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Most of my friends know that one of my hobbies is wine.   Wine is supposed to be a fun thing, and while I try to not take it too seriously because it IS a hobby, people do get anxious about how to choose it.  And, as doctors and lawyers know that there is a bit of a knowledge-gap or mystique about doctoring or lawyering, doctors and lawyers (and wine-snots) get QUESTIONS.

Sidebar:  Electrical engineers DO NOT get questions – not about electrical engineering, anyway.  I’ve been trying for thirty-plus years to explain my work to people who ask me politely what it is exactly that I do (without causing them to be bored or confused), and have had only limited success.  Most other engineers don’t even understand.  My college roommate for three full years was an honors mechanical engineer, and only barely got it.  I consider myself successful at the task when I can keep my answer to less than twenty seconds and DO NOT hear their eyeballs snap upward into the tops of their heads or see the look in their retinas of shined-deer caught in someone’s headlights. 

Whatever.  It is a good living, nonetheless.  I’m sure that much of that lack of understanding about it is because of its lack of visibility; we’re talking about something mostly imperceptible versus much-more-salient issues such as something in your elbow that aches, or what to do about probate … or what kind of wine to have with Thai food.  (Ah.  My segue just arrived.)

It’s fun to be asked about a subject you know something about.  It’s something else – not something bad, just something else – when there is one situation or two where it becomes de rigueur.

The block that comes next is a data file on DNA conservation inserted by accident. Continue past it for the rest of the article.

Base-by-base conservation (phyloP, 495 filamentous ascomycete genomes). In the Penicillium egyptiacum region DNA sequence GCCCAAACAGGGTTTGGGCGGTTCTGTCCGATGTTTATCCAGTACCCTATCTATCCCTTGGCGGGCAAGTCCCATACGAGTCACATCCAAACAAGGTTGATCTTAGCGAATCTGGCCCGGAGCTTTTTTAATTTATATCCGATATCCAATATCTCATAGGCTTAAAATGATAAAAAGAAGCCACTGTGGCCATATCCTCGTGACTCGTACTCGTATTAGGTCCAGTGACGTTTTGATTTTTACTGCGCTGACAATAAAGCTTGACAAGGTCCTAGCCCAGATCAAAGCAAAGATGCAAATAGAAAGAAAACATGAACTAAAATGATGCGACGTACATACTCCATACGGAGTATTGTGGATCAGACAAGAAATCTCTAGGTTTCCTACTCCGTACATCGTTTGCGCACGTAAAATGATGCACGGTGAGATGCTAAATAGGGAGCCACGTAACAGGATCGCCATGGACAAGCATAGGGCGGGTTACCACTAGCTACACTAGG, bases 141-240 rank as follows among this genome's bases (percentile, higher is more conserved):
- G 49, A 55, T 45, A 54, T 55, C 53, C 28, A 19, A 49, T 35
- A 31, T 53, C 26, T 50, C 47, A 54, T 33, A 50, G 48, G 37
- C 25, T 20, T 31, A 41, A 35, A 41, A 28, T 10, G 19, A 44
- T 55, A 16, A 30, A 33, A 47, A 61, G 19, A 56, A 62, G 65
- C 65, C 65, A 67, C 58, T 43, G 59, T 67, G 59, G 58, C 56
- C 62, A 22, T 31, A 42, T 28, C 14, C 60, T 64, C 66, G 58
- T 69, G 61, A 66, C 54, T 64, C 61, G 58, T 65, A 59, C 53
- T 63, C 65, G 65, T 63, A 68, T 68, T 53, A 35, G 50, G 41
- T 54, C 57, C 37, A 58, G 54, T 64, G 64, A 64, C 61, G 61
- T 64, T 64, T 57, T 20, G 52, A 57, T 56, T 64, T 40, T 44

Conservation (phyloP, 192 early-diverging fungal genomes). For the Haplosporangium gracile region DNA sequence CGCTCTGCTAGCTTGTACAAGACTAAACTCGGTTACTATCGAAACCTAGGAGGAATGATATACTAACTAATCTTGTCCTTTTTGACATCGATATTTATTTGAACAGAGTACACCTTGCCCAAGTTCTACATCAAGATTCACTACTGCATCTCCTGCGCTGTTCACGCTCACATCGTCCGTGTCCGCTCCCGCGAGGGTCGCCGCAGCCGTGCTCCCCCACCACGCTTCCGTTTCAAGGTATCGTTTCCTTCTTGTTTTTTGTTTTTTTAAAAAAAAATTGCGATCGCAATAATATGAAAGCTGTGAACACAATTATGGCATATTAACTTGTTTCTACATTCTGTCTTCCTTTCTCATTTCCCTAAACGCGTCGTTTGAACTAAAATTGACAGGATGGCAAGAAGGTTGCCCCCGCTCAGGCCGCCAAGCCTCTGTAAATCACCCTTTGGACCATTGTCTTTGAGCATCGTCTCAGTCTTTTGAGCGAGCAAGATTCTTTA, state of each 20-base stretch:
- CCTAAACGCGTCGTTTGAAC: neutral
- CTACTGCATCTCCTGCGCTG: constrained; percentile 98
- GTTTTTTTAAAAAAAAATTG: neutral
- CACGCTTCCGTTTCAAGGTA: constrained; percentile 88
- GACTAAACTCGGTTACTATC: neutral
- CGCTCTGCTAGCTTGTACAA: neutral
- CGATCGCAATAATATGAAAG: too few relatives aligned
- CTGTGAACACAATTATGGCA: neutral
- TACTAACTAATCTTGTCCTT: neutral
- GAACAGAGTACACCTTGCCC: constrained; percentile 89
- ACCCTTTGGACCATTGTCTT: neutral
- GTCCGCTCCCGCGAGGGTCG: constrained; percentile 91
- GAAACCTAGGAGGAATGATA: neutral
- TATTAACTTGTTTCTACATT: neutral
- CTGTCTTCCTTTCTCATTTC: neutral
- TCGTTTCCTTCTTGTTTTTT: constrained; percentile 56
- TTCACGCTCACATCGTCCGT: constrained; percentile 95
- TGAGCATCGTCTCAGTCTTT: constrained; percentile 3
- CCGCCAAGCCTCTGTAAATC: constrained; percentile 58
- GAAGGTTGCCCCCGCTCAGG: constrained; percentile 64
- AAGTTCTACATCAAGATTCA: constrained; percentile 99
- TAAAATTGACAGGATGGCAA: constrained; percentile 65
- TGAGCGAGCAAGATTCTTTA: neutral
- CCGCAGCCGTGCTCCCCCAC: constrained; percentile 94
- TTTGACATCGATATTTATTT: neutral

It has happened enough times that you can see it coming from a mile away.  You are at dinner for four or six or ten people at a restaurant, and the waiter or wine steward arrives with that long piece of paper printed on both sides, or the leather-bound book … and three or five or nine pairs of eyes TRAIN ON YOU.  You have no options.  You are the Chosen One.  They are off the hook, and even the server knows it; he’s not stupid – he can see at whom they are all looking.  It is a fait accompli.  YOU will select for the table.

If you see it coming, it is not usually burdensome, and after a few times it actually becomes funny when it happens.  The great advantage is that people in social situations like this are generally agreeable with letting someone else choose; if they are not, they will speak up, and most adults understand that their silence comes at the cost of experiencing something new and/or not having to divulge that ThreeBuckChuck is their one and only fave.  But because you do have a conscience, there is always that little voice that wonders privately to you whether you have chosen well, or whether you have miscalculated … or even whether you need to GET A LIFE because it is, after all, just grape-juice.

The other side of this coin is the one that comes visible when you are not alone at the table with your precious corner on the knowledge that makes other people slightly anxious about not-having.  In the drop of a napkin, two wine-snots in close proximity will almost instantly get along with one another, famously, and will launch enthusiastically into discussion of favorites or varietals or vintages or whatever.  Multiple conversations will ensue, anxiety will vanish, all will be right in the universe, and the two or four or eight other people at the table will sit there and have confirmed for them that there are some things that are worth knowing … and many that are not.  Selah.

Fortunately, the whole evening does not need to revolve solely around the discussion of your hobby.  Besides:  your knees have gotten stiff from sitting for all that time, and your dinner companion two chairs away is an orthopedist – right?

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